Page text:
The bank agreed last July to pay $410 million to settle the case. While Masters was not cited for wrongdoing, her name appeared in the regulator's order a number of times.
It is not immediately clear what the Manhattan prosecutors are investigating.
JPMorgan was not immediately available for comment outside regular U.S. business hours.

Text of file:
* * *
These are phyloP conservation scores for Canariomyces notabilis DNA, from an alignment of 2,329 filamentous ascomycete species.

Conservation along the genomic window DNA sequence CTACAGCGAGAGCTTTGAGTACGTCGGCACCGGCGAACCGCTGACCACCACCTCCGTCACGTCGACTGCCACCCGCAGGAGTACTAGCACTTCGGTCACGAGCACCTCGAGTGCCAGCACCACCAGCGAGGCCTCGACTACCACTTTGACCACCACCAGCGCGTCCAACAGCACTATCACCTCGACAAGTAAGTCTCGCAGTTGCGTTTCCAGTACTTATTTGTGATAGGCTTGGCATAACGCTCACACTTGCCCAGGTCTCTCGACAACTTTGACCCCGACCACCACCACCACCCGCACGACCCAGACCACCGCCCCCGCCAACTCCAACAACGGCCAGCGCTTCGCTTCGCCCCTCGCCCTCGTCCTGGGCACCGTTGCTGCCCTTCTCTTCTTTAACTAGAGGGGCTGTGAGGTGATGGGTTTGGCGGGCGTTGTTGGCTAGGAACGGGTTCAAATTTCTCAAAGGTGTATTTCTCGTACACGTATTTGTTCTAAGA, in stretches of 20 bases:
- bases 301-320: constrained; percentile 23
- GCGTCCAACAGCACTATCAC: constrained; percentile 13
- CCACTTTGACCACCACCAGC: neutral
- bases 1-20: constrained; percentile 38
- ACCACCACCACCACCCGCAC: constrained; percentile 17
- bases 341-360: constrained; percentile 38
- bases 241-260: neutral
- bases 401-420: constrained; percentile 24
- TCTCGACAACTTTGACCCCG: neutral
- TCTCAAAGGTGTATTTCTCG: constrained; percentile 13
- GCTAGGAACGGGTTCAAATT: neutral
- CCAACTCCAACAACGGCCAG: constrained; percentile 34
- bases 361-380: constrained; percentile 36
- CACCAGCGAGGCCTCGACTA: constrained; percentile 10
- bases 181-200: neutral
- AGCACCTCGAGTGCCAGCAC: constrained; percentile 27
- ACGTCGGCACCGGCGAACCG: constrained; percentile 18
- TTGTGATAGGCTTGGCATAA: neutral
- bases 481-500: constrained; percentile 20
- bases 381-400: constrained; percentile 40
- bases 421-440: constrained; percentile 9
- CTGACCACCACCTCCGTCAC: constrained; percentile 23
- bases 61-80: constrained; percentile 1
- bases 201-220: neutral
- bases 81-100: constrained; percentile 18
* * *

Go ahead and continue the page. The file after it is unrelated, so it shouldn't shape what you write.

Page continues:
Masters, who began her career at the bank with an internship in London, wanted to continue as the chief of the commodities business even after its sale to Geneva-based Mercuria Energy Group, Bloomberg said.
JPMorgan is selling its physical commodities to Mercuria for $3.5 billion and Masters is expected to leave the bank in a few months after assisting with the sale.